Along with high-temperature bevvies, other kinds of “hot” substances such as foods that contain capsaicin (a chemical compound that is an active component of chili peppers), are well-known for causing rosacea flares. Capsaicin is a vasodilator, which means it widens the tiny blood vessels under your skin, increasing blood flow, which can contribute to chronic inflammation.
“Spices can activate receptors on nerves in the skin, which releases proteins that dilate blood vessels,” further explains Dr. Hoss. So, the spicy foods that are probably best left alone (or better yet, eliminated altogether) on your spice rack include:
All other spicy ingredients that can cause your blood vessels to dilate
Know These Surprising Food Suspects
But it’s not just spicy foods that can cause you and your skin some grief. Another vasodilator, cinnamaldehyde, is a known trigger, as well. It’s found in:
And, BTW, don’t try to sneak doughnuts or bacon (or even bacon doughnuts), either: Foods high in saturated fats can cause inflammation, which has been linked with rosacea (and other skin disorder) flares. Processed foods and refined sugars are also big no-nos.
Limit or Avoid Alcohol
Your favorite buzz-inducing beverages do not directly cause rosacea—remember, there are plenty of teetotalers who have this condition, too—but alcohol is a tried-and-true trigger for many folks who battle flareups. One culprit you’ve likely heard of is red wine—more cases of rosacea are triggered by red wine than any other alcohol, largely due to its greater quantities of tyramines and histamines that contribute to redness.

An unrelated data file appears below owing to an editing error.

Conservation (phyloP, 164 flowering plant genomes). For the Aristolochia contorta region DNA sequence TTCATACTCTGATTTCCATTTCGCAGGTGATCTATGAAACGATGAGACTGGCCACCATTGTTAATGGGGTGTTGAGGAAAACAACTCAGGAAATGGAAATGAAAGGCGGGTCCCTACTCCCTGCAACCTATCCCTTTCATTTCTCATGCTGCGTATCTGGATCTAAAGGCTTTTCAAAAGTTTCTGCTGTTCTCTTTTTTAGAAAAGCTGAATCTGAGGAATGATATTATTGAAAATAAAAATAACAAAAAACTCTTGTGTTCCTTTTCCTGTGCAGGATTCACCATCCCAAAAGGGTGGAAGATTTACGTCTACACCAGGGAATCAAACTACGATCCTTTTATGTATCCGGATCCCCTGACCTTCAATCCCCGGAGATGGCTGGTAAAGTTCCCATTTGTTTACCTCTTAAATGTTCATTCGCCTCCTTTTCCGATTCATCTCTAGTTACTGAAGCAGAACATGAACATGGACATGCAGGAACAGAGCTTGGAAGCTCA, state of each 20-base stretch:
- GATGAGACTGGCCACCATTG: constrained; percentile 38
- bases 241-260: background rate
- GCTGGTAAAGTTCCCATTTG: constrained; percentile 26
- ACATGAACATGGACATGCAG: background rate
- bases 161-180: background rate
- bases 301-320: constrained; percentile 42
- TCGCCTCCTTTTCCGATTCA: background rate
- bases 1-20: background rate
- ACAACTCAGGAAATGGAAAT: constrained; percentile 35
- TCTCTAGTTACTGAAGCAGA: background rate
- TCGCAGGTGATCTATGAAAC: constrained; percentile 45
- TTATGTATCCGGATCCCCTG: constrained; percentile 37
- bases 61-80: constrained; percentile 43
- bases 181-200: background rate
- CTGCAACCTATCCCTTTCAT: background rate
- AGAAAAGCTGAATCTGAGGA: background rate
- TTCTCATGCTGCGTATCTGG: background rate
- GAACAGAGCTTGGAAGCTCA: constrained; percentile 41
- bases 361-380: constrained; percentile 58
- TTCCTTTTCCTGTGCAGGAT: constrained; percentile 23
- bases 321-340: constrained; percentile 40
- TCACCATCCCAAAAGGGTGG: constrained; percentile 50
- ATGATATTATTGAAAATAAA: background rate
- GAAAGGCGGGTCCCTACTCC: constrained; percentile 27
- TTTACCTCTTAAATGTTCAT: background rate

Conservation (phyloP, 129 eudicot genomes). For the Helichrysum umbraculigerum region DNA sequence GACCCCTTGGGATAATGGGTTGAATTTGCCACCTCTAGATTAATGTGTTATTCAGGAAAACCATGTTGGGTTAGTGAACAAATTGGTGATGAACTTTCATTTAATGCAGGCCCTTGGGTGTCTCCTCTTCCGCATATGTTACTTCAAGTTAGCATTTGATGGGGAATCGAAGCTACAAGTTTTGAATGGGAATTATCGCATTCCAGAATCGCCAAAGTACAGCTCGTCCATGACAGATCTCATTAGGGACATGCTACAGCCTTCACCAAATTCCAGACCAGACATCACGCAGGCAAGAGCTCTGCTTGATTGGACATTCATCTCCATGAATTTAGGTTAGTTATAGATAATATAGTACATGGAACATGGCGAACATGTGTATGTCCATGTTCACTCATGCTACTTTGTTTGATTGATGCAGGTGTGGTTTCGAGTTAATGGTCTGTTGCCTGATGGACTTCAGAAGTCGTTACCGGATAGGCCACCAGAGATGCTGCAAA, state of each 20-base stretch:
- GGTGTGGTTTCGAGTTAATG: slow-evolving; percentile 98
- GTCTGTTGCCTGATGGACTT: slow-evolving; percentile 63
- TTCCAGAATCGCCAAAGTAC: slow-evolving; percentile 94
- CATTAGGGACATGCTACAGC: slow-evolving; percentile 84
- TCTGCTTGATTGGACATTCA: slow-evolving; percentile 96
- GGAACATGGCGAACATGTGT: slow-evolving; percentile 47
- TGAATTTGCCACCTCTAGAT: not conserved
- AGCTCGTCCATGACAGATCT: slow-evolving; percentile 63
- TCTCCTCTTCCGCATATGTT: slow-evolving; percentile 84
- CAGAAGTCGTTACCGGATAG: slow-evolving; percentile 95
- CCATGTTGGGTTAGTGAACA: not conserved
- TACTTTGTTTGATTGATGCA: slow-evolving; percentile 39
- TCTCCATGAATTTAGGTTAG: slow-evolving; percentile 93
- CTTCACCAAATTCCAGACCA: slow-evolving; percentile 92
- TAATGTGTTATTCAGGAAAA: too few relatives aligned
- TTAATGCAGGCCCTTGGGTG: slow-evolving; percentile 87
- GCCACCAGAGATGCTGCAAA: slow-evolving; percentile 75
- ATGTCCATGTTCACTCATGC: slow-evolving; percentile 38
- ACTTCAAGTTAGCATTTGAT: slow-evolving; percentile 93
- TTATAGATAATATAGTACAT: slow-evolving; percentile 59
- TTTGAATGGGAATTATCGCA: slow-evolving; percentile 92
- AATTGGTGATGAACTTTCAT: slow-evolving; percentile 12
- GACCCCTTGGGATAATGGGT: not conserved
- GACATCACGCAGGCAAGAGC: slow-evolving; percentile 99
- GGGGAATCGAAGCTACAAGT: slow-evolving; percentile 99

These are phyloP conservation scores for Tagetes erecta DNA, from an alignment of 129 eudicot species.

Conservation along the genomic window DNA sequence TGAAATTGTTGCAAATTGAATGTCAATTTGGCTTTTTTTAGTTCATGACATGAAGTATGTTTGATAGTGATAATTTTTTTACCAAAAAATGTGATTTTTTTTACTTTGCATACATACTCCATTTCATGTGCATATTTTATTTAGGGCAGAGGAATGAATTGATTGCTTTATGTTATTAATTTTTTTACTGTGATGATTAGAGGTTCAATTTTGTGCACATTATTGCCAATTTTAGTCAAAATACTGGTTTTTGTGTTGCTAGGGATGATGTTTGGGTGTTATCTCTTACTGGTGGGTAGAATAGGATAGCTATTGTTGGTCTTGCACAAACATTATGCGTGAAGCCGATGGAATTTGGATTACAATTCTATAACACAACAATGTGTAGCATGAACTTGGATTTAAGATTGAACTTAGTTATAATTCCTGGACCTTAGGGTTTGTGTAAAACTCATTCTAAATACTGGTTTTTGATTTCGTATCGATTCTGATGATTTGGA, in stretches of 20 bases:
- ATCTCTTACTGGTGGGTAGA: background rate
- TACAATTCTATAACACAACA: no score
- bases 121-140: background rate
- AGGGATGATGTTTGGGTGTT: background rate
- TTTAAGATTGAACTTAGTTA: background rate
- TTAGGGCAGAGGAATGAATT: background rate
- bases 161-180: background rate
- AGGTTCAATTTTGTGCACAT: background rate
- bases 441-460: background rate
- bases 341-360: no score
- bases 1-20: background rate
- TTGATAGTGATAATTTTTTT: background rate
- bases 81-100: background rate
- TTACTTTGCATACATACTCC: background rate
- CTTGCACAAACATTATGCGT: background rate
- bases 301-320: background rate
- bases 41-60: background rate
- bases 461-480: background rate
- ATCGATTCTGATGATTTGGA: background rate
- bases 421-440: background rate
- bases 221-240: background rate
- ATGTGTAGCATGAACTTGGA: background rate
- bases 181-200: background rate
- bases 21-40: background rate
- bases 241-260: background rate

But don’t stop there. Be wary of white wine, too, as well as beer, champagne, vodka, tequila, bourbon, and other alcoholic drinks—all dilate your blood vessels, and voila!, your face is on fire. For some people with rosacea, it only takes a single drink to bring on the blush.
These Foods Are Your Friends
So, now you know what you might want to avoid. But can diet actually heal rosacea—or help stop a flare from happening? “It’s not clear,” says Dr. Chang. “I have not seen any systemic studies about foods [that control rosacea]. I don't know of any foods that tame or prevent it.”
On the other hand, there is some recent research linking rosacea and flareups to a higher prevalence of gastrointestinal disorders and bacterial overgrowth. In these cases, foods high in fiber, called prebiotics, may help reduce flares and inflammation. “There’s growing evidence that there’s a connection between gut bacteria and the skin,” says Dr. Hoss. So, while diet may not directly “heal” you, certain foods might help tame inflammation—which just might help your skin.
While prebiotics don't attract as much attention as the bacteria they support (probiotics), they play a crucial role in developing and maintaining a diverse and balanced population of gut bacteria. “Limited studies have shown that a high-fiber, prebiotics diet helps [rosacea],” she adds.
Here are some prebiotic foods to consider adding to the menu:
Foods that are high in omega-3 fatty acids, like salmon and other fatty fish
All “promote growth of good bacteria,” Dr. Hoss says, but she cautions that more clinical trials are needed to make strong recommendations for a particular diet.
Group Support Might Help
As researchers dig deeper into the science behind this stubborn disorder, they will be able to study food triggers along with other smoking guns, so that maybe, someday soon, patients can enjoy their glass of wine, chicken curry, and chocolate cake without looking over one shoulder.
For now, individuals with rosacea may just have to curb their appetites—or deal with the consequences of that delicious bacon doughnut. Some experts suggest finding substitutes for rosacea no-no foods. For instance, replace that cup of boiling caffeine with an iced coffee. It’s the heat, after all, not the rocket fuel you have to fear.